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PinkMonkey.com Digital Library - PinkMonkey.com-David Copperfield by Charles Dickens


corks to be fitted to them, or seals to be put upon the corks, or
finished bottles to be packed in casks. All this work was my work,
and of the boys employed upon it I was one.

There were three or four of us, counting me. My working place was
established in a corner of the warehouse, where Mr. Quinion could
see me, when he chose to stand up on the bottom rail of his stool
in the counting-house, and look at me through a window above the
desk. Hither, on the first morning of my so auspiciously beginning
life on my own account, the oldest of the regular boys was summoned
to show me my business. His name was Mick Walker, and he wore a
ragged apron and a paper cap. He informed me that his father was
a bargeman, and walked, in a black velvet head-dress, in the Lord
Mayor's Show. He also informed me that our principal associate
would be another boy whom he introduced by the - to me -
extraordinary name of Mealy Potatoes. I discovered, however, that
this youth had not been christened by that name, but that it had
been bestowed upon him in the warehouse, on account of his
complexion, which was pale or mealy. Mealy's father was a
waterman, who had the additional distinction of being a fireman,
and was engaged as such at one of the large theatres; where some
young relation of Mealy's - I think his little sister - did Imps in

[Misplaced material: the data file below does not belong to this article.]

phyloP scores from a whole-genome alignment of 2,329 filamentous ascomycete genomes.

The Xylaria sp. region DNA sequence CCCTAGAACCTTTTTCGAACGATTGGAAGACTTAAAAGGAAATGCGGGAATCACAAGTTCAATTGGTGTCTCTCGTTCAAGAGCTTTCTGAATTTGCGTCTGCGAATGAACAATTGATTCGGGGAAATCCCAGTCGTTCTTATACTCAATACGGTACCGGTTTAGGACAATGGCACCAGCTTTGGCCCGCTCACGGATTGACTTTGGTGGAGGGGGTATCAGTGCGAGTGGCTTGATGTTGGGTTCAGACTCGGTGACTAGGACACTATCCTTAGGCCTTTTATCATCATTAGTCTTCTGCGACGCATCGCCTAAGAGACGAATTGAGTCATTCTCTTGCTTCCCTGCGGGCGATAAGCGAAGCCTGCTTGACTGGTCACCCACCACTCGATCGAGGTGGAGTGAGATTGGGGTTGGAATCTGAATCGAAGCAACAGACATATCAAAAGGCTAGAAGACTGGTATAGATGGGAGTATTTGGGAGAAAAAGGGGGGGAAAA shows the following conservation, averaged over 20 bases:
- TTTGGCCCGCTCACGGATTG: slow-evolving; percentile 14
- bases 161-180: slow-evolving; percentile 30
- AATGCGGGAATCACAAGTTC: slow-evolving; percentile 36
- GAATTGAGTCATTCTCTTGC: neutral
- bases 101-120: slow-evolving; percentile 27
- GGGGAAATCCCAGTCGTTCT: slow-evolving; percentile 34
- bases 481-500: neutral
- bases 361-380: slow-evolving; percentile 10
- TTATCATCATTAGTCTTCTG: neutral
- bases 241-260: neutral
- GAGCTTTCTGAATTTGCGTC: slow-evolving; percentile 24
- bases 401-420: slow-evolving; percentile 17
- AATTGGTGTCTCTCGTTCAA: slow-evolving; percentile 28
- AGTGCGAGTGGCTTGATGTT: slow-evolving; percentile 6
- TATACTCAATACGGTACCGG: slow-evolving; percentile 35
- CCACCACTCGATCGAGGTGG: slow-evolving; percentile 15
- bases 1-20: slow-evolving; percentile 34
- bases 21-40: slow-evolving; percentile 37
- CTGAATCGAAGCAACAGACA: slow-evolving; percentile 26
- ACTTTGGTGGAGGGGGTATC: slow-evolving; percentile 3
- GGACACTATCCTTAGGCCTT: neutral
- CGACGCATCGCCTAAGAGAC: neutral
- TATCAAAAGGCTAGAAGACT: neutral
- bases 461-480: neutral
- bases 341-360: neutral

the Pantomimes.

No words can express the secret agony of my soul as I sunk into
this companionship; compared these henceforth everyday associates
with those of my happier childhood - not to say with Steerforth,
Traddles, and the rest of those boys; and felt my hopes of growing
up to be a learned and distinguished man, crushed in my bosom. The
deep remembrance of the sense I had, of being utterly without hope
now; of the shame I felt in my position; of the misery it was to my
young heart to believe that day by day what I had learned, and
thought, and delighted in, and raised my fancy and my emulation up
by, would pass away from me, little by little, never to be brought
back any more; cannot be written. As often as Mick Walker went
away in the course of that forenoon, I mingled my tears with the
water in which I was washing the bottles; and sobbed as if there
were a flaw in my own breast, and it were in danger of bursting.

The counting-house clock was at half past twelve, and there was
general preparation for going to dinner, when Mr. Quinion tapped at
the counting-house window, and beckoned to me to go in. I went in,
and found there a stoutish, middle-aged person, in a brown surtout
and black tights and shoes, with no more hair upon his head (which
was a large one, and very shining) than there is upon an egg, and
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PinkMonkey.com Digital Library - PinkMonkey.com-David Copperfield by Charles Dickens



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